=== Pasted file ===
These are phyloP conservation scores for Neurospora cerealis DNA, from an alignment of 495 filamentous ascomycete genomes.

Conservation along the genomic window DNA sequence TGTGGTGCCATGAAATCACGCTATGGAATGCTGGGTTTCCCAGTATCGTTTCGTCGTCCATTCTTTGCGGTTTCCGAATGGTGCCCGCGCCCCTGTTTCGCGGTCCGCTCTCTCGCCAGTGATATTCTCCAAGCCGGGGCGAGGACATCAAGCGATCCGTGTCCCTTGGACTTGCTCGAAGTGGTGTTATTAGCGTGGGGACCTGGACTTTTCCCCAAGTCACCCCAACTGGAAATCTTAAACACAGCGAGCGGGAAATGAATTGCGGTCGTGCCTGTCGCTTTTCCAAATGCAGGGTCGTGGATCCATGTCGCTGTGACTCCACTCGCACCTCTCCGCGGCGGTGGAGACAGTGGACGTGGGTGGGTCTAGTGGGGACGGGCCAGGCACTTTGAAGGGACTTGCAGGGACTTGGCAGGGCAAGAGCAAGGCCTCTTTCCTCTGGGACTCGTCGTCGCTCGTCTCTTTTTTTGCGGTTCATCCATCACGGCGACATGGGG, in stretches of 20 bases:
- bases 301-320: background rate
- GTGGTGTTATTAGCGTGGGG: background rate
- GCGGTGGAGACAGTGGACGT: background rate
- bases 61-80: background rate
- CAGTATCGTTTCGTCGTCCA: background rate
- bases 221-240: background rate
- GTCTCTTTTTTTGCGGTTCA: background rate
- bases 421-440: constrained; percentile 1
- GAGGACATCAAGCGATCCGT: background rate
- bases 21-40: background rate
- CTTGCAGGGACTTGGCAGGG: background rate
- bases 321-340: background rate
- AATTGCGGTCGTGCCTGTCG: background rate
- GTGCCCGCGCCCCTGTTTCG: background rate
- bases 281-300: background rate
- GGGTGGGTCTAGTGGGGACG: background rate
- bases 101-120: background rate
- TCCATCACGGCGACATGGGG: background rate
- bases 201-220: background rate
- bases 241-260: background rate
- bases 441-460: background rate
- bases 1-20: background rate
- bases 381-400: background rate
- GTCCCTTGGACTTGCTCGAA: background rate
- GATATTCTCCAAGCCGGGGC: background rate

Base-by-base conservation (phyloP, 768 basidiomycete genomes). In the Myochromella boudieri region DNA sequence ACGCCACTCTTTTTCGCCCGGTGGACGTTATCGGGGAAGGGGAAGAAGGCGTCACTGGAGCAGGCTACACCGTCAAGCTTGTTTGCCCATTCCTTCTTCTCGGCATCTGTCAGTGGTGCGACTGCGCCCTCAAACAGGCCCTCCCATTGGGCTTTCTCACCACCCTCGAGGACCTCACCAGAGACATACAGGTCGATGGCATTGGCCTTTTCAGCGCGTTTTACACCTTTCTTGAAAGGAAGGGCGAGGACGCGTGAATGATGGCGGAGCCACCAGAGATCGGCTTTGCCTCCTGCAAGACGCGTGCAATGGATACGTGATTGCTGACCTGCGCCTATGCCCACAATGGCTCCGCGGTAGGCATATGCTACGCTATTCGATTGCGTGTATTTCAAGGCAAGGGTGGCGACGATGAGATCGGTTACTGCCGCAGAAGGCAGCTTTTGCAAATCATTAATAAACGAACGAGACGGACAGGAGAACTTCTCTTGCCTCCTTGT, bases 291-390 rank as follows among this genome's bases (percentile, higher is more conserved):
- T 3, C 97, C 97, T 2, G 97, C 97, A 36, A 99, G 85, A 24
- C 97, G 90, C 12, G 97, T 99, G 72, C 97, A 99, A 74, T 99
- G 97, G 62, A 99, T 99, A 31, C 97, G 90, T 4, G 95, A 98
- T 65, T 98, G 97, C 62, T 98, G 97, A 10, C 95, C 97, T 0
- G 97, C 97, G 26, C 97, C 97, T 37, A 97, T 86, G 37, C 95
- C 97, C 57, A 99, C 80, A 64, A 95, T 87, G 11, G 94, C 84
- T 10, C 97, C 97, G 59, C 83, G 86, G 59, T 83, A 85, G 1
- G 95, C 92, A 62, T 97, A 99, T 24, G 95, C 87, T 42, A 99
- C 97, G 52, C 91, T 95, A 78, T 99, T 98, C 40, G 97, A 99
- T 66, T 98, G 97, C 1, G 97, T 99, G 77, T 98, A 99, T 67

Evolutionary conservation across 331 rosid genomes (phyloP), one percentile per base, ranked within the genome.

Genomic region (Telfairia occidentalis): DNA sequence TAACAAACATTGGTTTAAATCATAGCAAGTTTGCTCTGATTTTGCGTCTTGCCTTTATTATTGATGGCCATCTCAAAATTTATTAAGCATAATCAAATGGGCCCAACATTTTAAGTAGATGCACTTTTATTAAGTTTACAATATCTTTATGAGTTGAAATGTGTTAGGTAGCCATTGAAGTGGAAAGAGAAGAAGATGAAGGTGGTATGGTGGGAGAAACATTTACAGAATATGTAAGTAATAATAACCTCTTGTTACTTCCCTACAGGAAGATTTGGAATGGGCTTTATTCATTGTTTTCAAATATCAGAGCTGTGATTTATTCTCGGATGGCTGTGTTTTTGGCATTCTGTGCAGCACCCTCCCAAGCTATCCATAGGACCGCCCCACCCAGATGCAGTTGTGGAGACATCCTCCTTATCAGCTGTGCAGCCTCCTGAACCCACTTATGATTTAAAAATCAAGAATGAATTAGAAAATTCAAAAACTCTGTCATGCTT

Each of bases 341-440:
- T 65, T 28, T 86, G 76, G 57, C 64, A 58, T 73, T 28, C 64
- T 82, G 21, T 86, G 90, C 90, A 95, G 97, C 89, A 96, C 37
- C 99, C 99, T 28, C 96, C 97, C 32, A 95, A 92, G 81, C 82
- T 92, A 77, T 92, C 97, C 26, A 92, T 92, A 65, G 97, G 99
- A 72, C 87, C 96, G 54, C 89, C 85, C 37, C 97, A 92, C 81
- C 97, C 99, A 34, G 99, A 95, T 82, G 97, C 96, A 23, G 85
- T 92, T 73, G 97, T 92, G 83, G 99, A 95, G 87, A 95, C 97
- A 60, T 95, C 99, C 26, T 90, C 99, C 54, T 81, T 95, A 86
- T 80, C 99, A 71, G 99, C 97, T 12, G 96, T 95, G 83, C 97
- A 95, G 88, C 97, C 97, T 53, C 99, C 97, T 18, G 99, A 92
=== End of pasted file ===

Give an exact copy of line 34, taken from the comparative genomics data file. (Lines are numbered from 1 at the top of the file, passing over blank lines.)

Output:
- C 97, C 57, A 99, C 80, A 64, A 95, T 87, G 11, G 94, C 84